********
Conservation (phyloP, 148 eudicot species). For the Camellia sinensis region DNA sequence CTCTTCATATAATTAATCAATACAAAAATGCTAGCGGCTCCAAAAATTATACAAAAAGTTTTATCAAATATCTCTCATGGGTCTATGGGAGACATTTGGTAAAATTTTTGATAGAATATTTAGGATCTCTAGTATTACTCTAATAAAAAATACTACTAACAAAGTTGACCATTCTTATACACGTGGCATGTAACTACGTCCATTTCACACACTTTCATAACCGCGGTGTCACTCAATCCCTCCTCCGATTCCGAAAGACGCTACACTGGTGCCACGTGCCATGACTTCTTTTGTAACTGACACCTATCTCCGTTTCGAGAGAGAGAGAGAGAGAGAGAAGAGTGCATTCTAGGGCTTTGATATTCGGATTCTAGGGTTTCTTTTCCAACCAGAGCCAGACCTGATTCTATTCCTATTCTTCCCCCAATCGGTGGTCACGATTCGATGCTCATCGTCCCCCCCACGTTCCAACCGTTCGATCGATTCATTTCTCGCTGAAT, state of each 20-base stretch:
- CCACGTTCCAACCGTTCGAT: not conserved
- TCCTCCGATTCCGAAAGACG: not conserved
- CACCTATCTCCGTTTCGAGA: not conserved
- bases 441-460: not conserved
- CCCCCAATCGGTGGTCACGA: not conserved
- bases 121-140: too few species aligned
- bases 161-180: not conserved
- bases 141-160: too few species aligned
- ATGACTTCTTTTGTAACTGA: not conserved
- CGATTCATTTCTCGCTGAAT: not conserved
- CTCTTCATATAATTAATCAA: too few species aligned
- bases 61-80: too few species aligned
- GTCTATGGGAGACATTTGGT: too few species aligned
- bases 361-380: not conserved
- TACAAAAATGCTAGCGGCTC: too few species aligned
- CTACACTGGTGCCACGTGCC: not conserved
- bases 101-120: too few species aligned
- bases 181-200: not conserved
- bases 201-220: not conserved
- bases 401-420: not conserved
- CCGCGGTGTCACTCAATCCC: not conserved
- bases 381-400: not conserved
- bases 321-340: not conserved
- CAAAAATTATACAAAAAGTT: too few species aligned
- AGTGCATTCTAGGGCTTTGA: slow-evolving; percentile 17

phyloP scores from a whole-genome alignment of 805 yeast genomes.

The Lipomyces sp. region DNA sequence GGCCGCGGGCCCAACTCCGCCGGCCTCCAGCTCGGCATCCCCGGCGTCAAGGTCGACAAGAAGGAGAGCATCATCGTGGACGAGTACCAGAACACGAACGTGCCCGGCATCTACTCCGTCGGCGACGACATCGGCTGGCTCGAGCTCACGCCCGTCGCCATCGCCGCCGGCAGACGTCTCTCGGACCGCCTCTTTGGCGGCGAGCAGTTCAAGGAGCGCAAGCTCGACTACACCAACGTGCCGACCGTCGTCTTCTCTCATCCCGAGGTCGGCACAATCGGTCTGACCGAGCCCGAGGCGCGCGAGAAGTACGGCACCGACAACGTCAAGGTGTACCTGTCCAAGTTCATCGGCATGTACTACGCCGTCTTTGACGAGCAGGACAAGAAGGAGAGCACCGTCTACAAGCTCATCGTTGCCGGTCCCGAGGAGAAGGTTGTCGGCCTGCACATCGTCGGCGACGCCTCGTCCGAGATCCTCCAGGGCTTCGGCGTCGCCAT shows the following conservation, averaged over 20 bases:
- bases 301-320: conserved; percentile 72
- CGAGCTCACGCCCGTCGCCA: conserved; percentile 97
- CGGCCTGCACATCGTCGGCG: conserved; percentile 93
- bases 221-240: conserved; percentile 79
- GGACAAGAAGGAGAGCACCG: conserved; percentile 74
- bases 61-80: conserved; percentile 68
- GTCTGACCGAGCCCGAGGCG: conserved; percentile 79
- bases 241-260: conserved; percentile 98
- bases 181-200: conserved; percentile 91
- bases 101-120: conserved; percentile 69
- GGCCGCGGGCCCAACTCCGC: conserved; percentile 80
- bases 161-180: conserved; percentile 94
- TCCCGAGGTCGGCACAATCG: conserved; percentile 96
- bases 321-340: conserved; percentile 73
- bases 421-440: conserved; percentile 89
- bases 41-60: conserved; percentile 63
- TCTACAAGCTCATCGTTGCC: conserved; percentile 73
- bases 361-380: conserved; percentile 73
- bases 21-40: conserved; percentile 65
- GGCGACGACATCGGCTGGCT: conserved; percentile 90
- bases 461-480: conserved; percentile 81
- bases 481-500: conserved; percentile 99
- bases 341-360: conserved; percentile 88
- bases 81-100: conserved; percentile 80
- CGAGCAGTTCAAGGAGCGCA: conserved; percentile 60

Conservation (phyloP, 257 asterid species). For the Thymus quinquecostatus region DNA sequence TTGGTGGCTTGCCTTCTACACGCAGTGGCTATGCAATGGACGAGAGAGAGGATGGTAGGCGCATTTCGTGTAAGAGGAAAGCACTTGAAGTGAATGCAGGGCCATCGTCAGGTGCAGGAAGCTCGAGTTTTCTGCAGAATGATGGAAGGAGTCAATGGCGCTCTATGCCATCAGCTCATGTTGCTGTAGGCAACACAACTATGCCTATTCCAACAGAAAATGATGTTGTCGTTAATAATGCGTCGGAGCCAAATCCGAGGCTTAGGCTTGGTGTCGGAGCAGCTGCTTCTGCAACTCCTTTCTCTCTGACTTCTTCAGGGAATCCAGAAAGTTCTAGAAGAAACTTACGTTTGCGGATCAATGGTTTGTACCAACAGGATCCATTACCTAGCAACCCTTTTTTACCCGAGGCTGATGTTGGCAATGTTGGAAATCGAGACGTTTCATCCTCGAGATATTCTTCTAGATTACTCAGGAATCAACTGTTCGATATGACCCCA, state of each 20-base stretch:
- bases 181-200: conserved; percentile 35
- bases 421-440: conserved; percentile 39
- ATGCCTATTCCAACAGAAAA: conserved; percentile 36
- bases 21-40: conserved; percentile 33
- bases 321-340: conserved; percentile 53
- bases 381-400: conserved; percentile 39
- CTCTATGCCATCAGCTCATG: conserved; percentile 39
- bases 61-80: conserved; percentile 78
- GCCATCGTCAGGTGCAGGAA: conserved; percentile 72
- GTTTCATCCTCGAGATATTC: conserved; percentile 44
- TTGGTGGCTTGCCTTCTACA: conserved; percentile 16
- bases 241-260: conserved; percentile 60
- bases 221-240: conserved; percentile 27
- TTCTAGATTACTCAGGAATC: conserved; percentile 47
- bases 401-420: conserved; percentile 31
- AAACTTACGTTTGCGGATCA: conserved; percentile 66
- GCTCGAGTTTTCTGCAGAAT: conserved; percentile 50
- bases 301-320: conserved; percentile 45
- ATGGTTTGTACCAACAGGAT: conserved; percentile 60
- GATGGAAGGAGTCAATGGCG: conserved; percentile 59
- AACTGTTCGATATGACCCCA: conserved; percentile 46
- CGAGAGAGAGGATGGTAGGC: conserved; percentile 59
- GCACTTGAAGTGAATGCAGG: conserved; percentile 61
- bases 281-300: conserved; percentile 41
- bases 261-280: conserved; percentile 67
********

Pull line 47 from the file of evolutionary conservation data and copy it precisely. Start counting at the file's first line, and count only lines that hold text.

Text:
- bases 21-40: conserved; percentile 65